Music has charms that soothe the savage beast, but comedy does the exact opposite. The combination is nearly lethal.
Some plan their entire set, while others are more improvisational with their interpretation of the room and the joke. There are those that make fun of a song like Lonely Island and there are others that provide instrumentation as a soundtrack.
These are some of the greatest in the business.
He’s the Canadian version of Bo Burnham that you might not have heard of, unless you’re an avid fan of the irrevelant sitcom The League. His reputation was earned through a series of ridiculous online videos with songs like “High as F*ck” and “Everyday Normal Guy.” They’re vulgar, they’re mundane and they’re brilliant.
Garfunkel & Oates
Kate Micucci and Riki Lindhome strum sweet folk songs with a female’s point of view on pregnant woman and the difference between hand jobs and blowjobs. Like Jon Lajoie, their viral sensations have earned them television syndication.
Steve Martin’s origins as a writer on The Smothers Brothers Comedy Hour inevitably influenced him with exposure to musical comedy. He toured with bands such as The Nitty Gritty Dirt Band, The Carpenters, and Toto as an opening act and became the blueprint of the modern, versatile stand-up comic. While the majority of his compositions combined the banjo with his incomparable comedic timing, he is probably best known for his Saturday Night Live song: “King Tut”. He walked away at the top of his game to pursue other projects, but he still performs bluegrass and will be visiting Casino Rama with Martin Short later this year.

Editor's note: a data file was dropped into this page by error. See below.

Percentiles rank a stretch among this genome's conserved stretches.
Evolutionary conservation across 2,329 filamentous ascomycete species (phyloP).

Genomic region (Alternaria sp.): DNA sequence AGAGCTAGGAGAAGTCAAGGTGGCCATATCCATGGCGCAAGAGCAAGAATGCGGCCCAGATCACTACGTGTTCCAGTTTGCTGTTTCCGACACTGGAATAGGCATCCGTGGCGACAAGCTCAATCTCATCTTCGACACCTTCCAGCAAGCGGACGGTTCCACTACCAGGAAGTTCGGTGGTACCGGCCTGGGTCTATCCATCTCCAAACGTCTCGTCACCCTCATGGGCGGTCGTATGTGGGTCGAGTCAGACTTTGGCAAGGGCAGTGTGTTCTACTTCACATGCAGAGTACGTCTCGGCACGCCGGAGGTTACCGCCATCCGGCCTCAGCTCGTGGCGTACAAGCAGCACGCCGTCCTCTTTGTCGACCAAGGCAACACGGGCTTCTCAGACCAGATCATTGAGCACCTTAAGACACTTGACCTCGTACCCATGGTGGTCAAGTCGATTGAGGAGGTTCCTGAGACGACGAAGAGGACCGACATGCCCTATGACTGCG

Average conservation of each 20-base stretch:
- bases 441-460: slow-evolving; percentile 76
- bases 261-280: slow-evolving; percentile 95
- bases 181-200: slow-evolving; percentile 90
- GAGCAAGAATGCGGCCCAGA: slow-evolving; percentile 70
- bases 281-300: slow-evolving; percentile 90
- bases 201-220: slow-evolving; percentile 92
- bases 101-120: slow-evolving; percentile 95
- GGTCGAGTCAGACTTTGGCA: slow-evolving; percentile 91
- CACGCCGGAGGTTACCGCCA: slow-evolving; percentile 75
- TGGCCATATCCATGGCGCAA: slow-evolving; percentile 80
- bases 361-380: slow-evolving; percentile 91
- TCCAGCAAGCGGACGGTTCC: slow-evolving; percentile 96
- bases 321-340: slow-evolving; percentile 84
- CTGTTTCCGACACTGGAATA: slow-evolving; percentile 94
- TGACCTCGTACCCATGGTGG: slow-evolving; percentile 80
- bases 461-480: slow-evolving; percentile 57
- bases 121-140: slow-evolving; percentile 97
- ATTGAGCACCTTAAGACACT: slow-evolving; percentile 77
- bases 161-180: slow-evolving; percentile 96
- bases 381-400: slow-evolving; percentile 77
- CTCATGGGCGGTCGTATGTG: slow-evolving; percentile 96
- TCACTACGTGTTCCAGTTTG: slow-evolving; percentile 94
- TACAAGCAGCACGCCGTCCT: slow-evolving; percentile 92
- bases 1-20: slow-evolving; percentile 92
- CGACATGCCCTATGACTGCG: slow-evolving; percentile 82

Although the name might not be recognizable, Reggie Watts surrounds you. He wrote the theme song to Louie, toured with Conan, and is the musical director of the Late Late Show with James Corden. Go ahead. Search him. Enter the inevitable YouTube blackhole. And while you’re at it, check out his virtual reality project, Waves, about doing VR in VR and joining a cult.
He’s the man. He’s the legend. He’s been parodying songs since the early eighties, from Michael Jackson to Nirvana – it doesn’t matter how the music industry changes, he will be able to remain the beloved, Grammy Award-winning fixture of the fleeting pop chart.